The Weekly Roar

In this week’s Roar: another big win for labor relations, slow times in Europe, sinking shipper sentiment, downsizing at Maersk, and reimagining sustainable supply chains.

Although last week brought the usual hodgepodge of one step forward, one step back in logistics news, there is one very big positive. UPS and the International Brotherhood of Teamsters have come to a tentative agreement on a five-year contract. It provides workplace security for existing workers along with better pay, and an allowance for more full-time jobs, leaving both sides feeling they’ve reached a win-win agreement. Shippers everywhere were bracing for the worst, for fear of a strike which thankfully appears to have been averted.

Utilization in northern Europe is below 60% at some terminals. At this time of year, terminals should be jam-packed with peak season imports. This is a huge disparity when compared to the same time 12 months ago when terminals were busy. For example, the Port of Rotterdam – Northern Europe’s busiest container hub — reports first-half throughput figures that are 8.1% down when compared to last year. This is due to current geopolitical issues such as sanctions against Russia, inflation, and fewer imports from Asia. Add in a loss of revenue from declining storage charges, rising energy costs, inflation, and huge wage settlements, things aren’t looking good for terminal operators at the moment.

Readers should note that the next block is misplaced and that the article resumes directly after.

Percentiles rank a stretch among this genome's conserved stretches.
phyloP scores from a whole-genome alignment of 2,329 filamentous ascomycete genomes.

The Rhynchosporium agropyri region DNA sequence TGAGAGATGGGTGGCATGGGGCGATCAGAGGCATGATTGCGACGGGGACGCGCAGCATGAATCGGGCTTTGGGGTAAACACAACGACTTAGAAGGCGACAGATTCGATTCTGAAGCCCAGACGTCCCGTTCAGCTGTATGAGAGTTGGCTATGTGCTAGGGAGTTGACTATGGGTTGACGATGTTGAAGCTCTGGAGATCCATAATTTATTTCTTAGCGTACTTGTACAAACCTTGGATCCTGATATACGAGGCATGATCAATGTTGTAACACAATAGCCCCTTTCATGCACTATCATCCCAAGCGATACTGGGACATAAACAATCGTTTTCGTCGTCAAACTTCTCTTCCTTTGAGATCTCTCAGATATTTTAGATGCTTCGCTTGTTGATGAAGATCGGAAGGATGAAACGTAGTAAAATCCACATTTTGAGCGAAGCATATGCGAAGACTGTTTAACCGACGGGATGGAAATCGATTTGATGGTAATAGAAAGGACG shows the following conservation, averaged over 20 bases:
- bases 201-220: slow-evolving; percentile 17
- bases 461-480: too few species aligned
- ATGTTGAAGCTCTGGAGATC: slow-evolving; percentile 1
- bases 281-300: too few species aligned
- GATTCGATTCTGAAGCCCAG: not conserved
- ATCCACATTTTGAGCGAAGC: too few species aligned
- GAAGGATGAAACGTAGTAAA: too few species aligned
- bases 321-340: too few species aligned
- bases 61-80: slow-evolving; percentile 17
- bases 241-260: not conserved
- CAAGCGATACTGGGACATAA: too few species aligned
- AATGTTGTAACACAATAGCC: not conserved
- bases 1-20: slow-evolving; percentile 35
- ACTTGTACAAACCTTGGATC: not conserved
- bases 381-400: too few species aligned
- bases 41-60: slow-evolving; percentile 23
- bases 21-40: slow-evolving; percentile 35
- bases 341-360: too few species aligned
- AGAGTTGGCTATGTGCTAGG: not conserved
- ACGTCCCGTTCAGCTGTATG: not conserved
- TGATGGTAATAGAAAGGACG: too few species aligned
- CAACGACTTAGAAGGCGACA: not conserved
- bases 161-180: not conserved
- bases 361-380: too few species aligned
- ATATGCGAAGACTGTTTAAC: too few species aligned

This year has been a bit of a roller coaster for the U.S. freight market. The year started with spot rates tanking thanks to a capacity glut and then the uncertainty regarding the troubles Yellow is having, FedEx pilots rejecting a contract amendment, West Coast ports dealing with shutdowns, and a potential UPS strike. At least there’s a tentative agreement between UPS and the Teamsters. Perhaps worst of all, as the chart shows, shipper sentiment has dropped below carriers and brokers for the first time in a while.

Remember just a little while ago when carriers were ordering new supersized container ships? How things have changed. According to Alphaliner, Maersk has just slashed its fleet size. Previously, Maersk aimed to retain their fleet, but to date, they have reduced it more than any other global carrier.

What should a sustainable supply chain look like? Some think we need to start looking at the supply chain as parts of a whole instead of a whole — and how those parts are connected. This includes looking at how efficient each link in the chain is. Often, efficiency and sustainability are seen as competing interests in the supply chain, but there are ways that companies can achieve both.

For the rest of the week’s top shipping news, check out the article highlights below.